While we're talking bagels, does anyone know a good bagel dough recipe? I picked up new mixer just before Christmas and would like to try making them from scratch.
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Something about the penis monologues but I'm not a fan of ventriloquism.
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Hey, I'll take all the new friends I can get from any persuasion. Are bagels good?
And Montrose Matt? That ain't Texas. That's a slice of San Francisco transplanted to Houston. But man it is a wild place.
And everybody should experience Montrose at least once in their life. When I was fifteen we used to drive down there a lot on the weekends. Until one weekend I saw the most beautiful woman I thought I'd ever seen. So, being the redblooded horny fifteen year old Texas boy I was, I make the block ready to put one of my patented legendary moves on her.
But when I pull up beside her, she leans over the car windowsill and asks me for a smoke, in a voice deeper than James Earl Jones! Man he/she was beautiful! I bummed a cig from a friend, lit it for her, handed to her, she put it between her gorgeous red lips took a drag and said "Thanks sugar. I said "You're welcome, and got the hell out of there. I decided right then and there that I'd stop going down to Montrose and Westheimer for a while at least. Lest I become confused.
Ev, what are you talking about? My best friend is a Jew. Even if you never call or write anymore. Who'd of thought my closest friends would be Jews, Mormons, Hawaiins, Lesbians, Homosexuals, and whatever the rest of y'all are? Life is funny. Thanks again to OSC. HE is a Uniter.
quote:While we're talking bagels, does anyone know a good bagel dough recipe? I picked up new mixer just before Christmas and would like to try making them from scratch.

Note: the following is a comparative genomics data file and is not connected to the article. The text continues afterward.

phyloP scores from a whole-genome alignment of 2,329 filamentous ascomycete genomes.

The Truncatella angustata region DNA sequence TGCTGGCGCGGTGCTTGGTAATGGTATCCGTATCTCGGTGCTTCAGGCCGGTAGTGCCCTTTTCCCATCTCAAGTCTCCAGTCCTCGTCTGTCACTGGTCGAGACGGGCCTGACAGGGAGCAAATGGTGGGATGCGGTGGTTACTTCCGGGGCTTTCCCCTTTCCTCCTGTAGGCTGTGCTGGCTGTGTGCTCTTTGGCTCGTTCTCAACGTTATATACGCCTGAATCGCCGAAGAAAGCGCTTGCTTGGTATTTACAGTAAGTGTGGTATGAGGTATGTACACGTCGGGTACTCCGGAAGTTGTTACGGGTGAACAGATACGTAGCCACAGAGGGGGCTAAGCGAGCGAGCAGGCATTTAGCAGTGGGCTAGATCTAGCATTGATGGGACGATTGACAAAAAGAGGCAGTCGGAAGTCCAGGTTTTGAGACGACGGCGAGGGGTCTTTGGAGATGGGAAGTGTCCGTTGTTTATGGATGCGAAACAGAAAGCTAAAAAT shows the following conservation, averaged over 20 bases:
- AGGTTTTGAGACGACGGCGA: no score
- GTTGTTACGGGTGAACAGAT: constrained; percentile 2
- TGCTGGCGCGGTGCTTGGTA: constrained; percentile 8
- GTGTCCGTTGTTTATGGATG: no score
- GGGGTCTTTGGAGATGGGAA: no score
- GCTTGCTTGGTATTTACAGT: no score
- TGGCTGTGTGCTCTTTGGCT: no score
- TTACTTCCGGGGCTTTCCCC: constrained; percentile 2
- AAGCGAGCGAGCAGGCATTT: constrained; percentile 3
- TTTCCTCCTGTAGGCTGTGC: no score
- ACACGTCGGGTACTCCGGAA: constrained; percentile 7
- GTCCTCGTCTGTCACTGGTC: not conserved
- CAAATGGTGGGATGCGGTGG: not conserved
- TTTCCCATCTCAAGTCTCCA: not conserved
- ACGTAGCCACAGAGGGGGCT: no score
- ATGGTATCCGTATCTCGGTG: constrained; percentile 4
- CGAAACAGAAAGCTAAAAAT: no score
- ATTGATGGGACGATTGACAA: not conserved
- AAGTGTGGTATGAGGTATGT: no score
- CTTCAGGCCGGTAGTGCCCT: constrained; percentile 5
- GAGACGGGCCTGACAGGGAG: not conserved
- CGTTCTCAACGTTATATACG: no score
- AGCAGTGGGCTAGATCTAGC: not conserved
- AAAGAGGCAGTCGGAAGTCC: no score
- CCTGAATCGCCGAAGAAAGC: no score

Yeah, sure. They're sort of a pain because you have to boil them before baking, and also ... well, here:
quote:The Problem: Most of the recipes we looked at were remarkable only in their similarity. Both the ingredients--bread flour, salt, sugar, yeast, and water--and the technique--knead the dough, allow it to rise, shape into rings, allow it to rise again, then boil and bake--became predictable to us. So did the end product--and it was disappointing. Rather than plump, smooth, golden brown bagels, we had small, dense hockey pucks, with crusts that were dull, wrinkled, and a mottled brown. The flavor was bland and unappealing, and the internal crumb structure very dense. We didn't know it then, but these typical recipes were overlooking one crucial ingredient and one crucial step.
The Goal: Bagels good enough to eat unadorned, with a complex, yeasty aroma, a golden crust stubbled with the crispy fermentation bubbles that bakers call "fish eyes," and a tenaciously chewy interior.
The Solution: We tried high-gluten flour, which is the flour of choice at most professional bagel bakeries and pizza shops, and it was easy to see why this flour is so popular with professionals. This batch of bagels had a satiny smooth (as opposed to lumpy) and elastic (as opposed to brittle) dough. The bagels rose higher, and the crust was smoother and more attractive. The interior structure was also improved; these bagels were lighter and chewier than previous batches. The second professional secret we eventually uncovered involved a process known as retarding, which involves placing the shaped bagels in a specially designed refrigerator, called a retarder, for several hours or overnight. We were able to get similar results in a regular refrigerator.
I have the actual recipe that goes with this blurb somewhere; I'll see if I can dig it out.